J. Gans et al., "Computational improvements reveal great bacterial diversity and high metal toxicity in soil," Science, 309:1387-90, 2005. (Cited in 72 papers)
John Dunbar and colleagues at Los Alamos National Laboratory developed a statistical technique to more accurately estimate the diversity of bacteria found in soil. Their reanalysis of historical data extended the upper limit of bacterial diversity from 10,000 (the established benchmark) to upwards of 8,000,000 species per gram of soil.
The findings were a drastic shift from the benchmark (Appl Environ Microbiol, 56:782-7, 1990), but Dunbar's team provided only a statistical model for soil bacteria diversity, not a direct measurement. His findings sparked debate among soil biologists about how complex soil bacterial communities really are, says Noah Fierer, microbial ecologist at the University of Colorado.
Recently, Eric Triplett at the University of Florida and collaborators used high throughput pyrosequencing and found a maximum of about 53,000 distinct bacterial sequences in soils (ISME J, 1:283-90, 2007). Triplett admits the techniques are imperfect, but says that "if Gans et al. were correct, it means we'd have to be missing 99% of what's out there. I don't think our methodology is that flawed."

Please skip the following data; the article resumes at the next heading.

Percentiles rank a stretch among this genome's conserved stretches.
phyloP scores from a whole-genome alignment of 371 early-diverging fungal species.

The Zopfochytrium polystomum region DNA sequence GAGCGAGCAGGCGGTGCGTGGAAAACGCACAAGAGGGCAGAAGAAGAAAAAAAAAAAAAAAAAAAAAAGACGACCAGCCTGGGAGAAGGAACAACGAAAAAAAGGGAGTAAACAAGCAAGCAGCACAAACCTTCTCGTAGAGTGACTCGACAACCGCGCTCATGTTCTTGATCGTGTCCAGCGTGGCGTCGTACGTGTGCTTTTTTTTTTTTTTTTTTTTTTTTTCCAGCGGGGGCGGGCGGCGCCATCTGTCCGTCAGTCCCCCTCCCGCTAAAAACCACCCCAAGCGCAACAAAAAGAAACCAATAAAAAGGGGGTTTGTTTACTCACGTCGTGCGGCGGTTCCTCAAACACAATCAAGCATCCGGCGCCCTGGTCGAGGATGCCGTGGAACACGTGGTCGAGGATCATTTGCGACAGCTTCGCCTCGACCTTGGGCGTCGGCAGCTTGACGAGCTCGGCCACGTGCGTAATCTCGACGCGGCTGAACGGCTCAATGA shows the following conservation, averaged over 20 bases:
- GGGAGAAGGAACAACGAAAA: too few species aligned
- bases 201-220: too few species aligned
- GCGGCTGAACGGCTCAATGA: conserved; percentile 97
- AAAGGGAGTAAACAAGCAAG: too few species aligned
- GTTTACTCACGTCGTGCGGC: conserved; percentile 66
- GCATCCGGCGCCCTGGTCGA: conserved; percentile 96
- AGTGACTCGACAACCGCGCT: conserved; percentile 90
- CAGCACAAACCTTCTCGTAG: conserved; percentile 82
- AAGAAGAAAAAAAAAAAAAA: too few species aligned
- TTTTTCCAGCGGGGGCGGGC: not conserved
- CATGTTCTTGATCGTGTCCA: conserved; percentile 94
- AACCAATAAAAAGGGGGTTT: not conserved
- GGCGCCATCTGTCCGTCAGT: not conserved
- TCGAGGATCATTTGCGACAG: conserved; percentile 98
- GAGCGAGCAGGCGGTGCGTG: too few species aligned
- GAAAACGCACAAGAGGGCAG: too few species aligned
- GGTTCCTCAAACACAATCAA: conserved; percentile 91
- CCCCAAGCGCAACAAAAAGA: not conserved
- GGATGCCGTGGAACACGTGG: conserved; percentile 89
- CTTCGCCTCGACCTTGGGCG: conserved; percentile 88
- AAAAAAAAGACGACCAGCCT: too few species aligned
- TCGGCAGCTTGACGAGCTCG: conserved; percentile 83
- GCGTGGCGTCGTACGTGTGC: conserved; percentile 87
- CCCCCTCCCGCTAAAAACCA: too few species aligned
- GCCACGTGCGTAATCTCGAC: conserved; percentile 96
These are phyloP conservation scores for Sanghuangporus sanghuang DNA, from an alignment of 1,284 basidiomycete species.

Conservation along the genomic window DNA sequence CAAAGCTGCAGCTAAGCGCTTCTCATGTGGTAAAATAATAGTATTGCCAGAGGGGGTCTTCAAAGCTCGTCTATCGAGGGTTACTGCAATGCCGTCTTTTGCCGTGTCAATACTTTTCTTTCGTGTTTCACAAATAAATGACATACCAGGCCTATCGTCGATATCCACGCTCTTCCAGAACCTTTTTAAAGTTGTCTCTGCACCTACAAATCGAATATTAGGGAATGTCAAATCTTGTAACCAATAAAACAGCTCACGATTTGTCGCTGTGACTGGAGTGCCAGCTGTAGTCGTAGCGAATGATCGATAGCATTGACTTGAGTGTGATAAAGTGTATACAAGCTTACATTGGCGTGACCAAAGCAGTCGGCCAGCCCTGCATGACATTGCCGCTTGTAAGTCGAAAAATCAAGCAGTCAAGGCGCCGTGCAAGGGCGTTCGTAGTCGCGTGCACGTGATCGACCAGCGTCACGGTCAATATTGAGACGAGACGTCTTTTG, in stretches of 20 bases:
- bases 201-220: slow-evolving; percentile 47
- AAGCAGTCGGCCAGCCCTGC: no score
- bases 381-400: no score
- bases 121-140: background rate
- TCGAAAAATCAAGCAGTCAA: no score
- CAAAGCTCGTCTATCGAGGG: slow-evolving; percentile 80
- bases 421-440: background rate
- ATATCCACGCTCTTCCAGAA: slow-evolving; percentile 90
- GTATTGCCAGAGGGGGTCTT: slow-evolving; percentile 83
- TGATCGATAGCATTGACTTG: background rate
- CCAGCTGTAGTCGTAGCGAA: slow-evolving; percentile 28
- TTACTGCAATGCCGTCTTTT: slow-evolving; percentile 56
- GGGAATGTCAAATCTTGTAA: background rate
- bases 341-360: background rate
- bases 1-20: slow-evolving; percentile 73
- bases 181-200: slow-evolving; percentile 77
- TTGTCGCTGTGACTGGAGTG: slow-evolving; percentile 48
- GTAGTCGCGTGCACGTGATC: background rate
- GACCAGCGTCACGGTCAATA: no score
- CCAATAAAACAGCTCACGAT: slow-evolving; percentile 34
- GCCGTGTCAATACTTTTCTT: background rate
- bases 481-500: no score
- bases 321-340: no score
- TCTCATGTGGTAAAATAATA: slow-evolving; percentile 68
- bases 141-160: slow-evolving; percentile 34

"It's only a matter of time before the right experiment gets done," says Dunbar, conceding that researchers should pursue experimental work that confirms or refutes his team's analysis. "But it's too early to believe that Triplett's experiment is the right one."
|Bacteria species per gram of typical soil|
|10,000||The old benchmark for soil bacteria diversity|
|25,000 - 50,000||From pyrosquencing|
|1,000,000 - 8,000,000||From Gans et al. estimates|